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“Veep.” “You.” “Miracle Workers.” “American Horror Story.” “Lucifer.” “Good Girls.”

These TV shows have one thing in common: They originally filmed outside of California — in New York, Louisiana, Vancouver, even the Czech Republic — but were coaxed back here at least in part because of tax credits from the state.

Twenty-nine TV shows have relocated to California after being promised state funds, part of a yearslong effort to fight an exodus of productions from Hollywood.

And now, flush with cash amid a budget surplus, California is fighting even harder.

In July, Gov. Gavin Newsom signed a bill that adds $330 million to the available tax credits for film and TV productions in 2022 and 2023, on top of the $330 million that was already budgeted each year through 2025.

The next round of deadlines for applying for film tax credits is approaching at the end of the month.

“Everybody’s in the game of luring production, and so this is a highly competitive space,” said Colleen Bell, the executive director of the California Film Commission, which oversees the program. “We continue to maintain our legacy as entertainment production capital of the world. But we can’t just sit back on our laurels.”

But the increased investment raises the question: Can these credits actually stop runaway production?

Let’s start with some history.

More than 20 years ago, Canada and states like New Mexico, Louisiana and Georgia began creating tax perks to attract Hollywood productions. Film employment declined in California.

Fearing the loss of its flagship industry, California created a film tax credit in 2009 for productions that stay in state. The program was greatly expanded in 2014.

In its current form, filmmakers can recoup as much as 25 percent of their spending — up to the first $100 million — on crew salaries and other costs (star salaries are not eligible).

Since the program began, California has spent $2.5 billion to help fund 591 productions, including toward the salaries of 161,000 people who worked on set. That stimulus generated $19.4 billion in in-state funding, officials say.

But California’s foothold as the nation’s entertainment capital continues to slip.

Between 2020 and 2021, the number of scripted TV shows filmed in California dropped by 39 percent, more than any other popular filming location, according to a report from FilmLA. During the same time period, which was disrupted by the coronavirus pandemic, the number of productions in Georgia remained flat while increasing in Utah and Texas.

Many states offer bigger financial incentives than California, making it hard for the state to compete. And critics of the tax incentives point out that they don’t permanently bring production back, but can start a bidding war between states.

Plus, perhaps surprisingly, money isn’t everything. In an early analysis of California’s film tax credit, the state’s Legislative Analyst’s Office found that one-third of the projects that received the subsidies probably would have been made in California regardless.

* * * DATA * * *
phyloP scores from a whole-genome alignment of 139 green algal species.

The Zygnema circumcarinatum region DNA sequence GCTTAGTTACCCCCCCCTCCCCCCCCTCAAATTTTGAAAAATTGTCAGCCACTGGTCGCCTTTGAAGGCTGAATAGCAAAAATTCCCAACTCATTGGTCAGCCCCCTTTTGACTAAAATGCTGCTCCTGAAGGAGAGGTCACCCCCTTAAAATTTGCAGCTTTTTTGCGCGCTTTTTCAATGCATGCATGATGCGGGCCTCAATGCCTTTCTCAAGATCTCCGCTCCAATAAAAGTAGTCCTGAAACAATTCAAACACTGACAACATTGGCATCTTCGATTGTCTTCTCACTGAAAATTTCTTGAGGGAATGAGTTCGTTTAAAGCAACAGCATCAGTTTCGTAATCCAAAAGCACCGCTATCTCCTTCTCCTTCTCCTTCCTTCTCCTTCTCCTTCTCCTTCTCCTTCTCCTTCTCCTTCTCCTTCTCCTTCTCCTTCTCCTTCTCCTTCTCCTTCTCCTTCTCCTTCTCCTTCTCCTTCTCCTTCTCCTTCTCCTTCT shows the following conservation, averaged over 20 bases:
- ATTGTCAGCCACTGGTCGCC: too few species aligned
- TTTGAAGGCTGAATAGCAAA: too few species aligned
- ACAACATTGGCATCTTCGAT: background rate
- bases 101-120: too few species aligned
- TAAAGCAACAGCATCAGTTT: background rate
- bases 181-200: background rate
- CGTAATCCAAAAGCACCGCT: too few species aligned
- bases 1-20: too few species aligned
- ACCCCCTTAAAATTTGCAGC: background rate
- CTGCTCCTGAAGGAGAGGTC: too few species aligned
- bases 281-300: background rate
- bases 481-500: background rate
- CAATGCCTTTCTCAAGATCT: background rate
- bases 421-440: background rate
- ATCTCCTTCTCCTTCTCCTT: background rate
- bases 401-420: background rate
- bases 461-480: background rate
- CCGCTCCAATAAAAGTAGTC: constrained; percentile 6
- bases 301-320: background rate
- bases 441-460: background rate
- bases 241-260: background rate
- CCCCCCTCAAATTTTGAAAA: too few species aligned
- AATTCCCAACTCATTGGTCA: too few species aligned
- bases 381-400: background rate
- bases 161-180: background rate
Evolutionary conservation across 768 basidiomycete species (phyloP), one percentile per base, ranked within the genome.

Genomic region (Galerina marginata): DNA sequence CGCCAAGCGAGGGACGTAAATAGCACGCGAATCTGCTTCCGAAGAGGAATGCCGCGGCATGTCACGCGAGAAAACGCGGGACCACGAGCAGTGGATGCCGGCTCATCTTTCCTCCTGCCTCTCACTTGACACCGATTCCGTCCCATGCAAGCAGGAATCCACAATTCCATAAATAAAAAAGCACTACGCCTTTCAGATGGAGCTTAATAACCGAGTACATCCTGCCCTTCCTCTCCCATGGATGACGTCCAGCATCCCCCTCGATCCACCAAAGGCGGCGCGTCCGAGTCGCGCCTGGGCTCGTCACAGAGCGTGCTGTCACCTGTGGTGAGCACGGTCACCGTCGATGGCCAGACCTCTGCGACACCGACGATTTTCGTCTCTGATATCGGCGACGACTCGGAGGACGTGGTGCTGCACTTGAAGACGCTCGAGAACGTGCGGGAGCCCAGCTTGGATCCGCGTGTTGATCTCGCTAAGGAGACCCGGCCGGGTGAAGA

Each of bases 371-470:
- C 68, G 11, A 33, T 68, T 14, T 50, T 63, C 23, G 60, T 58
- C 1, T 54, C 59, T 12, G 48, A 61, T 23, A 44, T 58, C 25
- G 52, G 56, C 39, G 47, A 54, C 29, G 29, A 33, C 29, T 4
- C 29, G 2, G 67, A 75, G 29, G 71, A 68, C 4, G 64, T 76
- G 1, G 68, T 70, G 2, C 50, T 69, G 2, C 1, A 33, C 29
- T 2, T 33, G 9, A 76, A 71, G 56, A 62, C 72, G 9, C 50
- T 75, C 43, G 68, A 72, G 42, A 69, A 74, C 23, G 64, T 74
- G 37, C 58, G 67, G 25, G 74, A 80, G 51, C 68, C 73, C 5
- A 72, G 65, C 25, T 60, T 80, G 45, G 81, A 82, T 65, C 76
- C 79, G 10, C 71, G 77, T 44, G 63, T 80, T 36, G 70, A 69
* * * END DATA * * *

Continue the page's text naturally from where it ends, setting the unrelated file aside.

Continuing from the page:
“While the credit probably caused some film and television projects to be made here, many other similar projects also were made here without receiving any financial incentive,” a 2019 report reads.

In the most recent fiscal year, 18 percent of productions that were denied the film tax credit went ahead with production in California anyway, according to state data.

Still, a local tax incentive is widely viewed as a way to level the playing field. The latest boost to California’s program includes funding to create more soundstages and to incentivize additional TV shows to relocate.

As Newsom told Variety after the signing of the expanded credits, keeping Hollywood production in California is also a point of pride: “This is the world we created now, and in many ways it’s competing against us.”

Today’s travel tip comes from Jim Rutledge, a reader who lives in Oakland:

Trinidad, Calif., is like heaven on earth. Quaint little fishing village with stunning Pacific Coast views. Hiking in the Redwoods one day and beachcombing the next.

Perfect base camp to explore all that the North Coast has to offer. Excellent restaurants right in town. Great place to visit in the winter when there is less coastal fog and no snow.”

Tell us about your favorite places to visit in California. Email your suggestions to CAtoday@nytimes.com. We’ll be sharing more in upcoming editions of the newsletter.


What’s the best part of winter in California? Email us at CAtoday@nytimes.com with your traditions, recommendations and opinions.


You could spend an afternoon reading the strange and fun stories of how dozens of Bay Area cities got their names, as compiled by SFGate.

Here’s a weird one: John Cameron was a Scottish sailor who arrived in the Monterey area on a British trading ship in 1814.

At some point, Cameron changed his last name to Gilroy, his mother’s maiden name.

One of few English speakers in the region, Gilroy lived among the Mexican settlers and Native Americans and married a ranchero’s daughter.

Toward the end of his life in the 1860s, a settlement began to evolve around his land — a town eventually named Gilroy.


Thanks for reading. I’ll be back tomorrow. — Soumya

P.S. Here’s today’s Mini Crossword, and a clue: What mosquitoes and vampires do (4 letters).

Jonah Candelario, Steven Moity and Mariel Wamsley contributed to California Today. You can reach the team at CAtoday@nytimes.com.

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